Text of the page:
Florida, a 1261-ton wooden side-wheel steamship, was
built at New York City in 1850. After more than a decade of commercial
employment, the outbreak of the American Civil War caused her
to enter Naval service. She was purchased by the U.S. Navy in
August 1861, converted to a cruiser and commissioned as USS Florida
in early October of that year. For the next three years, she enforced
the blockade of the Atlantic coast of the Confederacy. Florida
participated in the expeditions that seized Port Royal, South
Carolina, in November 1861 and positions in northern Florida and
Georgia in March 1862. She also took part in the capture or destruction
of several blockade runners.
In March 1865, Florida was used to carry supplies down
the Atlantic coast and into the Gulf of Mexico. After transporting
Confederate prisoners from New Orleans to New York, she served
in the Gulf until late 1865 and in the West Indies in 1866-67.
Decommissioned in April 1867, USS Florida was sold in December
1868. Later operated as the merchant steamer Delphine and
the Haitian warship Republique, she was disposed of in
This page features all the views we have related to USS
Florida (1861-1868) and the civilian steamship Florida.
Photo #: NH 63849
SS Florida (American Steamship, 1850)
Watercolor by Erik Heyl, 1948, painted for use in his book "Early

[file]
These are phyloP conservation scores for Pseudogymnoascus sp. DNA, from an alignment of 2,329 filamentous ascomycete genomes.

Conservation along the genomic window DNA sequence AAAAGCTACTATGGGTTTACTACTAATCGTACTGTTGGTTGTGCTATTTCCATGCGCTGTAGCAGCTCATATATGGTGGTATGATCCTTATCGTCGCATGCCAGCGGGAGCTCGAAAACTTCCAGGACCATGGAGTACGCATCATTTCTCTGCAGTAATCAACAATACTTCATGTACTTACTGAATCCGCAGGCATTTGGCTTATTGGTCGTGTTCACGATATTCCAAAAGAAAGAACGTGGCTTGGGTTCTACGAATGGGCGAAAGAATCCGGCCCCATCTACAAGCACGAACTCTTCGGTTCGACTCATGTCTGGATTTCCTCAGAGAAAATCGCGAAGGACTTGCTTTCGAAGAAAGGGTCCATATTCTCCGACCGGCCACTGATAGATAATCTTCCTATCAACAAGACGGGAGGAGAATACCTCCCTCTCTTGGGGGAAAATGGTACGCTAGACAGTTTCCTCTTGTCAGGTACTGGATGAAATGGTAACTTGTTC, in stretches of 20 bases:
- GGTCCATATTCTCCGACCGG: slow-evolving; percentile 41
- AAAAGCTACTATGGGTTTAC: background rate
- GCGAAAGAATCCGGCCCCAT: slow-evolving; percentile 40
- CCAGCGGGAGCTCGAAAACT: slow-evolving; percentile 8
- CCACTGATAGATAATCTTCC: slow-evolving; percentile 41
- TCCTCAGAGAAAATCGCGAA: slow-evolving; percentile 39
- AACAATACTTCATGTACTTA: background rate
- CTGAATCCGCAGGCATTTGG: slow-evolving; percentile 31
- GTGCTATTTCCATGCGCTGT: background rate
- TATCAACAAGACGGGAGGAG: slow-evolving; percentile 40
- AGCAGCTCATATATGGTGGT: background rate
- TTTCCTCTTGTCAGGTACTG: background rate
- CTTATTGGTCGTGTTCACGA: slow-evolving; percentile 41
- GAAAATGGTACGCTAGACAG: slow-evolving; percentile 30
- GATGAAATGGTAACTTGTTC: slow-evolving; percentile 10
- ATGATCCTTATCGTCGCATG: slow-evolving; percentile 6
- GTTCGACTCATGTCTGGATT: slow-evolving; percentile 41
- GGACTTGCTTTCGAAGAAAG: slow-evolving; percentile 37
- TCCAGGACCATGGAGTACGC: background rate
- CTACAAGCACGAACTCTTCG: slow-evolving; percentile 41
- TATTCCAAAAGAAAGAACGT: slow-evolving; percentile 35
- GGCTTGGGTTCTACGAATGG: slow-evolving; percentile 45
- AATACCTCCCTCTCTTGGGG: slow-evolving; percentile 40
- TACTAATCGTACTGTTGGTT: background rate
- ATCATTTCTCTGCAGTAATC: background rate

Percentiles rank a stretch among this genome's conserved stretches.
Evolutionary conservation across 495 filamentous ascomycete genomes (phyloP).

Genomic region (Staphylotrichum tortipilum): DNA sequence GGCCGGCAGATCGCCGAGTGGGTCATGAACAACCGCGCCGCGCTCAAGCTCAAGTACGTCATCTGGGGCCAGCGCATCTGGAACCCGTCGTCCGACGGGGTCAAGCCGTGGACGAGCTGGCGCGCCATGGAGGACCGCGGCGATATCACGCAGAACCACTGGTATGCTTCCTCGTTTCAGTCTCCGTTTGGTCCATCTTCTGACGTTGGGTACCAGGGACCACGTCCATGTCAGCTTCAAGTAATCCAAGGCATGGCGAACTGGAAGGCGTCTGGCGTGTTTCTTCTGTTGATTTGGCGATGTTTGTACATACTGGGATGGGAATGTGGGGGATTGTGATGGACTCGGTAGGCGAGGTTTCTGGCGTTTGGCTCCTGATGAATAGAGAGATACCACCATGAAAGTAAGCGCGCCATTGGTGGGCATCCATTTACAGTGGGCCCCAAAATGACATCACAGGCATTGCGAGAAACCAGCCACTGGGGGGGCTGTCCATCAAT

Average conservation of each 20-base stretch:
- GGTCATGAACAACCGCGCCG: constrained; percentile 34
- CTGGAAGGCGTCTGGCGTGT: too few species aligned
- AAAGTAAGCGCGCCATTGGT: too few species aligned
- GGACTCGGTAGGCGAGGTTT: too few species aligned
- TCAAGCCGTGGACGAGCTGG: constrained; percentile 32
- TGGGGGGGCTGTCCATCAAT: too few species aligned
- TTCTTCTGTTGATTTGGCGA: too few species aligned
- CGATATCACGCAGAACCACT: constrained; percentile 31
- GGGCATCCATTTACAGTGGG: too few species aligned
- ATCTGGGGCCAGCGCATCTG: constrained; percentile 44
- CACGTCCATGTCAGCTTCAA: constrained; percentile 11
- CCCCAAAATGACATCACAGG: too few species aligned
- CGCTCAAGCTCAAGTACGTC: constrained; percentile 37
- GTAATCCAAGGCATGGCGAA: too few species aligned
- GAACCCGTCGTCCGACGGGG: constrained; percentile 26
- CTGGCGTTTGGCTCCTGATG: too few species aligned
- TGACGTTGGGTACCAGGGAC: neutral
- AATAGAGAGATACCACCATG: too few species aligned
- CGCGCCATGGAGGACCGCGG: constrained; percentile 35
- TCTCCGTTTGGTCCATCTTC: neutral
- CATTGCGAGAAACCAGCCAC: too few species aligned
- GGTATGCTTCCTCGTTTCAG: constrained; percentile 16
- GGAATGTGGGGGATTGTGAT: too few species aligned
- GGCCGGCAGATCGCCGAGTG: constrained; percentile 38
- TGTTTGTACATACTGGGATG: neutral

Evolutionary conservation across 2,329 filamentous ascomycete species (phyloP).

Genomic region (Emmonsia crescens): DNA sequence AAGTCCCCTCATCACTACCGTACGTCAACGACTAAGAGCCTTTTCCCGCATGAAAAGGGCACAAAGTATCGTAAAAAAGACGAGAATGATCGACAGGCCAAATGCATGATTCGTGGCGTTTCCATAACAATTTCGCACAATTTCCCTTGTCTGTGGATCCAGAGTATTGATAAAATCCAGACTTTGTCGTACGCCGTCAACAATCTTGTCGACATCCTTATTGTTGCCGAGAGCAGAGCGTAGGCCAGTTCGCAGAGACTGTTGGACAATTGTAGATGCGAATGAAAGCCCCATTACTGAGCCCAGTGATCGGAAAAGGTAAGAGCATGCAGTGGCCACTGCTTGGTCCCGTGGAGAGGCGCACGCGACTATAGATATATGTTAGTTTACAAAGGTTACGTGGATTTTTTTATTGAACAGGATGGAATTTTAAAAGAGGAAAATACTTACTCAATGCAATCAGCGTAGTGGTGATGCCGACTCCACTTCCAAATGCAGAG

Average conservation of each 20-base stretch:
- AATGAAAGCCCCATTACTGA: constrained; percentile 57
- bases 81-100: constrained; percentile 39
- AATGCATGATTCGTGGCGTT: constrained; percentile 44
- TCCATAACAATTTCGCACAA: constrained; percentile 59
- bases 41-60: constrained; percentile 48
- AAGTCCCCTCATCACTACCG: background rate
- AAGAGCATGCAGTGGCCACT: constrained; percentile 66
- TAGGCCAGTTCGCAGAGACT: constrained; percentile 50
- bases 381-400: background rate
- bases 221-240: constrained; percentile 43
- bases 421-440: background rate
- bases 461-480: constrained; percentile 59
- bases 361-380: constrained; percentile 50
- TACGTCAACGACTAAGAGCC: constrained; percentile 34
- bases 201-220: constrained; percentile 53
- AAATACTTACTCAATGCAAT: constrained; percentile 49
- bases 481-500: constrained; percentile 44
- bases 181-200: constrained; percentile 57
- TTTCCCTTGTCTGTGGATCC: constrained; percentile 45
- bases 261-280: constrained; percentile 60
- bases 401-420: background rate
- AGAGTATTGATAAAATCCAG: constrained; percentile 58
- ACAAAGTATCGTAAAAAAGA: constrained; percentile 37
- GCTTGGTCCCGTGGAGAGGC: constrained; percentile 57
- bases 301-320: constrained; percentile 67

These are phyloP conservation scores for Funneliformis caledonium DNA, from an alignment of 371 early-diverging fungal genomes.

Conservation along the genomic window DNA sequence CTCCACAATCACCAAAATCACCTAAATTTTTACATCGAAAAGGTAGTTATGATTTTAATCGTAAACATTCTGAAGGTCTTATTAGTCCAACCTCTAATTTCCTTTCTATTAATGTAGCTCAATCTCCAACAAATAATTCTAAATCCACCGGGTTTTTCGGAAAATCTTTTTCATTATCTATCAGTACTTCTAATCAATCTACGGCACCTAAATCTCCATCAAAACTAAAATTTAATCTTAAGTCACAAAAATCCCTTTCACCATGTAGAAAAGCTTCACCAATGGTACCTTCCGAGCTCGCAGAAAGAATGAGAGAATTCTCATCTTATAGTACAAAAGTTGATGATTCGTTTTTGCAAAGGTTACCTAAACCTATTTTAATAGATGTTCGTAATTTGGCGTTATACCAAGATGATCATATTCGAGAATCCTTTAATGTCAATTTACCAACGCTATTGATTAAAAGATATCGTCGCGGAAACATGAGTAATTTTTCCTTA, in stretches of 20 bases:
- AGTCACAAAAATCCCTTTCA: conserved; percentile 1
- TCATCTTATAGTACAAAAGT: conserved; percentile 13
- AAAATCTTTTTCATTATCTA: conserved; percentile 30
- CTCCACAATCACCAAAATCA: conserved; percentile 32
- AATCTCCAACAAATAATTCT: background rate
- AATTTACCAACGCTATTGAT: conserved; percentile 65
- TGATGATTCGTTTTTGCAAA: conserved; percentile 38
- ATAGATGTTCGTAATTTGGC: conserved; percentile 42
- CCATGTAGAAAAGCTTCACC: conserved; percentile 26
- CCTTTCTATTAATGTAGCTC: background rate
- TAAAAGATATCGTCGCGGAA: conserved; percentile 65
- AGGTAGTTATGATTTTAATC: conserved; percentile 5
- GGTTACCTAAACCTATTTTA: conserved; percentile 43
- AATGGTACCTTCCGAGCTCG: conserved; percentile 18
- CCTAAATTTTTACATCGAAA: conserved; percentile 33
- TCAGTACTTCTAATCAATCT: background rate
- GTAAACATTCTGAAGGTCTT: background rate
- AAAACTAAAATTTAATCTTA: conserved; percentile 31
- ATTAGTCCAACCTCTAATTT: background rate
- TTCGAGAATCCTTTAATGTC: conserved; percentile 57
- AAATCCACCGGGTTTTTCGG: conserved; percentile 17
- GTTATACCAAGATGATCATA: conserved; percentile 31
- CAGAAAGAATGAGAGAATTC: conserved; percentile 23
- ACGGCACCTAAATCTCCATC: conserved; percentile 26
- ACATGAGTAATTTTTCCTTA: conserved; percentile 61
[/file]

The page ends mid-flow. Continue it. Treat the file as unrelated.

American Steamers", Volume I.
This steamer served as USS Florida during 1861-1868. After
returning to civilian ownership, she was renamed Delphine.
Courtesy of Erik Heyl.
Photo #: NH 59366
"Merchant Steamers Converted into Gun-boats."
Engraving published in "Harper's Weekly", July-December
It depicts thirteen merchant steamships acquired by the U.S.
Navy between April and August 1861 and subsequently converted
into warships, plus the steamer Nashville (far left),
which became a Confederate cruiser.
U.S. Navy ships, as identified below the image bottom, are (from
left to right: Alabama, Quaker City, Santiago
de Cuba (listed as "St. Jago de Cuba", Mount
Vernon, Massachusetts, South Carolina, Florida,
De Soto, Augusta, James Adger, Monticello,
Bienville and R.R. Cuyler.
Online Image: 182KB; 1200 x 470
Photo #: NH 59316
"Portion of the Naval Expedition, as it appeared on the
night of October 16, sailing to Hampton Roads. -- Sketched by
an Officer on Board." 1861
Line engraving published in "Harper's Weekly", July-December
1861 volume, pages 712. It depicts Flag Officer DuPont's squadron
en route to capture Port Royal, South Carolina.
Ships, all U.S. Navy, as identified below the image bottom, are
(from left): Wabash, Florida, Augusta, Alabama,
Ottawa, Seneca and Pembina.